Chef of the Week: Ben Purton, Chef Consultant in London

How long have you worked at your current restaurant?
I started up my consultancy business around 5 years ago and this has given me the opportunity to work with lots of different clients in a variety of establishments and venues.

Where did your passion for cooking come from and where did you learn your skills?
My passion really came after I was given an opportunity firstly to be a KP washing dishes and then to start cooking when I was 16 and realised It was something I could be quite good at. I was a bored student at school but once I knew this was what I was going to do – I focused and got better and better. I spent the first 3 years of my career at the Woodford Moat House Hotel and the next 10 years at The Carlton Tower in Knightsbridge. All of my foundations and skills come from those years.

What do you enjoy most about being a chef?
The variety, especially in my new role. The joy that a great meal can bring and the opportunity to be part of a young chefs journey as they start out in their own careers.

Name three ingredients you couldn’t cook without.
Now, anyone that knows me knows that I cannot do without tea, water, milk and sugar and yes I know that’s 4 but I’m much better at everything I do after tea has been had. Picking just 3 ingredients is super tough but it can’t be underestimated how important good salt and pepper is and I think I’d just add a good olive oil to that list too.

Which piece of kitchen equipment couldn’t you live without?
I’m a little old school with these things and I’d go for my trusted pastry knife as really versatile and a must have for any chef.

What food trends are you spotting at the moment?
So I like seeing the continued development of plant based and these are here to stay and some amazing work going on to make these dishes better and better. I see a trend for experience and interaction / engagement growing as it’s all about the memory making. Home comfort style cooking and eating with sharing plates will also be a big focus over the next 12-18 months.

What do you think is a common mistake that lets chefs down?
So at the beginning of their careers I think a common mistake is not taking the time to learn the foundations and skills that will set you up for life. I’m the middle part of their careers, never forget that you can always learn and you should keep that academic brain ticking over. And never forget why you cook and who you are cooking for – listen to your guests and always have a bit of an open mind to tweak and develop what you do.

What is your favourite time of year for food, and why?
I love all the seasons and what they bring but I think early autumn has to be my favourite when the slow cooker comes out and everything takes a bit of a low and slow theme. Slow cooked lamb shoulder with a classic dauphinoise or boulangère is a thing of beauty and just feels even better from October – January.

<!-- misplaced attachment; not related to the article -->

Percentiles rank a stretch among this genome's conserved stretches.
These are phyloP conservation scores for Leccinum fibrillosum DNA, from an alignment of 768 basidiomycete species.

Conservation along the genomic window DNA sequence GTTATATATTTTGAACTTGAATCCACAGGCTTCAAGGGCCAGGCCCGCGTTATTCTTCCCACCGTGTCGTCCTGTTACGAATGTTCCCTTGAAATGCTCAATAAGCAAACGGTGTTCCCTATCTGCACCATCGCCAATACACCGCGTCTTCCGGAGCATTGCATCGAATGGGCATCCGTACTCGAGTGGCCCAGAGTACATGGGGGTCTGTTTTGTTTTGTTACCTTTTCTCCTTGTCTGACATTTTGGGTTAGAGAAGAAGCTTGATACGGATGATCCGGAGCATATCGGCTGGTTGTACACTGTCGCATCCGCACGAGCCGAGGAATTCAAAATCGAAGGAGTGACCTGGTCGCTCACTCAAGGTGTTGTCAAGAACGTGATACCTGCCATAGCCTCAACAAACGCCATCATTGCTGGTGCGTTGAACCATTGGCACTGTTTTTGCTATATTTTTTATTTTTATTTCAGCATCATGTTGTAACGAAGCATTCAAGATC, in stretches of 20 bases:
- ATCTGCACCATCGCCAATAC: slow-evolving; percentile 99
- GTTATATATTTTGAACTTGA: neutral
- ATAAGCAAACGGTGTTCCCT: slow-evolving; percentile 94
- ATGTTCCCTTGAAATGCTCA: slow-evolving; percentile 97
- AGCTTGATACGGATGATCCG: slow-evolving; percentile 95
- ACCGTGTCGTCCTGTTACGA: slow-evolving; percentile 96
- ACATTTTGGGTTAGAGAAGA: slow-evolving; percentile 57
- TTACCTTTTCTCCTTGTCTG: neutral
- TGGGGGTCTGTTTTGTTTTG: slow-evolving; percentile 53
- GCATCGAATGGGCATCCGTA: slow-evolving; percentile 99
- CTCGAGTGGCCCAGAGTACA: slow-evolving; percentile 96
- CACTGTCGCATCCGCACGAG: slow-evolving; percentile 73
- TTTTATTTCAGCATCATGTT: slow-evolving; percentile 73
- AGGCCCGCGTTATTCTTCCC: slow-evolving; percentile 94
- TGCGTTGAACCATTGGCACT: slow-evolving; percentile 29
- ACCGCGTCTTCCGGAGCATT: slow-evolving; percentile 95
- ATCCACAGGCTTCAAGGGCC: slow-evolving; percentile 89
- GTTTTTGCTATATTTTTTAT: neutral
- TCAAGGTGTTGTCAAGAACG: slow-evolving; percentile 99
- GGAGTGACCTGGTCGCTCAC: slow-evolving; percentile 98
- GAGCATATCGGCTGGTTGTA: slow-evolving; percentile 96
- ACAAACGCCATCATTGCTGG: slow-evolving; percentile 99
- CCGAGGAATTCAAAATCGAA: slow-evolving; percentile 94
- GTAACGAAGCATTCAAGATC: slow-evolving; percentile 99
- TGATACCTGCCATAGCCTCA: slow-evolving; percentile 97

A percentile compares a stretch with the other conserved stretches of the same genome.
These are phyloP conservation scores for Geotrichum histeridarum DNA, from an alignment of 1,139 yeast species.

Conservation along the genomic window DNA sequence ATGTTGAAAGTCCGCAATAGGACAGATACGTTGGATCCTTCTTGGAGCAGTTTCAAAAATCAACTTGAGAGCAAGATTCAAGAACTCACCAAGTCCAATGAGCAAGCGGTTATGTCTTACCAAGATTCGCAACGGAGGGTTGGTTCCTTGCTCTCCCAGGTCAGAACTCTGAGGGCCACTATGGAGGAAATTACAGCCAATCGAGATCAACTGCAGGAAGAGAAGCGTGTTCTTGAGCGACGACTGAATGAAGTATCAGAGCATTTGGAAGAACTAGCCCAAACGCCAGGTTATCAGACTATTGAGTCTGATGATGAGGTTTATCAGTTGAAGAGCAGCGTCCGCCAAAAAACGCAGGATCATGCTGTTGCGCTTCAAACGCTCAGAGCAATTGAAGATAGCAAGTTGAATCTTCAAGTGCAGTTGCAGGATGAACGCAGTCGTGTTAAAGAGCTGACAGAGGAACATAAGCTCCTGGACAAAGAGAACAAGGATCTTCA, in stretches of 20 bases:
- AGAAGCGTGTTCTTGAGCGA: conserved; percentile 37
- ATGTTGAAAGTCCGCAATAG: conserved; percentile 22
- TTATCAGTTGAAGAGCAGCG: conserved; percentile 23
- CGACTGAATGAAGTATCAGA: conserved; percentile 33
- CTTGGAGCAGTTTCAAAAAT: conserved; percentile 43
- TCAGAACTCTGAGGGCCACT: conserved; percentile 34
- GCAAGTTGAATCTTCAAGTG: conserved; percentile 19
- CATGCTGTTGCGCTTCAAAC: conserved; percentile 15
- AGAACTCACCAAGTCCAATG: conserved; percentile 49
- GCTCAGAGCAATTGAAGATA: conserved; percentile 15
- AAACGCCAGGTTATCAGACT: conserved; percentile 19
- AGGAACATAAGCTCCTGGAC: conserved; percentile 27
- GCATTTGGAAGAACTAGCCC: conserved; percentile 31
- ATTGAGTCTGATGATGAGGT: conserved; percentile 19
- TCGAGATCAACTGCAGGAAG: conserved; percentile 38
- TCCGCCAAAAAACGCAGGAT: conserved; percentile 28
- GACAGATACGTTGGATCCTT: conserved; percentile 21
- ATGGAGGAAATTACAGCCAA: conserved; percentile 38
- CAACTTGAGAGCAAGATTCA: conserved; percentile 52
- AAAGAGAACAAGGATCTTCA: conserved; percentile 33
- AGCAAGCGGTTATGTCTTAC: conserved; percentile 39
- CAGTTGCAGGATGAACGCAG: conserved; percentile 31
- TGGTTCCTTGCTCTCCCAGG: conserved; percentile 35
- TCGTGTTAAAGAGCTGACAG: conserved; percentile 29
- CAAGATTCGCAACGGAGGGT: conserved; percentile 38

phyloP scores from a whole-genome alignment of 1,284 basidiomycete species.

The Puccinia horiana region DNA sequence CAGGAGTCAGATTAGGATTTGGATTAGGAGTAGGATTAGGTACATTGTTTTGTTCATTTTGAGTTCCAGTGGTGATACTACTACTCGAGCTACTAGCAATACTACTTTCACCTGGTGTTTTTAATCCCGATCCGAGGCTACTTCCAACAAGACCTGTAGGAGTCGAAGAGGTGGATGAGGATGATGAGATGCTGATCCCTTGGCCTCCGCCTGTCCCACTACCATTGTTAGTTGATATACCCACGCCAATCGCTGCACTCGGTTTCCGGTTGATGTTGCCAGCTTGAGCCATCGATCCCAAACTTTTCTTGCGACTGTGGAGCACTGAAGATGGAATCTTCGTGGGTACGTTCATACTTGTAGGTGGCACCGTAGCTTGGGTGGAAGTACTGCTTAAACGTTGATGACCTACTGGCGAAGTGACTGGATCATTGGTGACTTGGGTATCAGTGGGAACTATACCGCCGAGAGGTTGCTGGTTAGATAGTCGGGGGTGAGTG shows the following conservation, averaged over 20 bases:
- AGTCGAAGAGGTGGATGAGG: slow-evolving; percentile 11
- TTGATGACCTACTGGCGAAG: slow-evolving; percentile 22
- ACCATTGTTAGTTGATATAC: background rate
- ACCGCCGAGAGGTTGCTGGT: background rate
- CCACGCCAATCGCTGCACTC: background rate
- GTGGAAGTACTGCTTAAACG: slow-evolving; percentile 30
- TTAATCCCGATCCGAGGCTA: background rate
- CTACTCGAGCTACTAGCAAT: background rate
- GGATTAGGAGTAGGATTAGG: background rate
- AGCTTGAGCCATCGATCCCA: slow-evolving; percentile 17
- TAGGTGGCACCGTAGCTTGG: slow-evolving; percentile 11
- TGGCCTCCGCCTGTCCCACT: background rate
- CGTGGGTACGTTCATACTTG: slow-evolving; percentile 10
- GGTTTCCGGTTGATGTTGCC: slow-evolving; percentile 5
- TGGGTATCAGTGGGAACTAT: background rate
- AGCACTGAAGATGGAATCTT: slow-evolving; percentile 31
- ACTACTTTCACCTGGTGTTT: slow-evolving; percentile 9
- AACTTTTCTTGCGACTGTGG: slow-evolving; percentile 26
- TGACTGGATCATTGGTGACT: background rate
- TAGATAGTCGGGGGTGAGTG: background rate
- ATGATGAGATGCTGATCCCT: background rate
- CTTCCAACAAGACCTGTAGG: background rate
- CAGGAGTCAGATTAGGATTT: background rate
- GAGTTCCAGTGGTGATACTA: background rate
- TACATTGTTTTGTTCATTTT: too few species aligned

Which of your dishes are you most proud of?
On a similar theme to the lamb, when doing my chef in your home experiences – a dish that can be tweaked and adapted for some many occasions wins out. It’s a trio dish and has a grilled / roasted element, slow cooked element and mini pie element. So think grilled fillet, braised short rib and cottage pie of Oxfordshire Beef and you get the idea. Then you swap out the beef for lamb, chicken, fish, veg and it just keeps on giving and always gets a 10/10 from my guests.

How do you come up with new dishes?
Loads of different ways and I look for inspiration everywhere and from everyone. I play with flavours, look at what others do, love the info that’s on the socials, play, experiment, make mistakes, play some more until you have something that’s good enough.

Who was your greatest influence?
Wow – again so many but the likes of Raymond Blanc, Brian Turner, Claire Clark were names that I looked out for at the start of my career as they were doing the kind of things that I thought “oh I’d love to do that” and then watching, meeting and getting to know the likes of the Galvin brothers Chris and Jeff, Simon Young, James Golding, Cherish Finden, Jason Atherton and so many more have me so much confidence and a great network to be able to reach too as needed.

Tell us three chefs you admire.
Again, so many but to try and pick 3 – John Williams at the Ritz – I mean the boss right, Clare Smyth – I don’t know her but wow – just wow – top end cooking and consistency year after year, inspirational and James Martin – this guy does it all and does it all well – great chef, lovely bloke and anyone that has more butter in his mash than mash is right up there in my book.

What is your favourite cookbook?
So although I’ve been UK based for my career, I worked in an Italian restaurant at the Carlton Tower so Italian cookery and cooking has a spot in my heart forever. While I was at the Hyatt Churchill Hotel, I had the honour to watch Giorgio Locatelli at work and oh my – this guy is fantastico. His signed cookbook – Made in Italy – has pride of place on my bookcase at home.

Who do you think are the chefs to watch over the next few months?
So you should have been watching these already and def for the next few months and way beyond I’m sure.

What’s been your favourite new restaurant opening of the last year?
So the ink is still wet on this one when writing this but think by the time of reading it Fazenda Rodizio Bar & Grill Bishopsgate will be the talk of the town and it has a dream team of Sergio Labarile, Francisco Martinez, Andrea, Monika and so many more – it’s a must visit.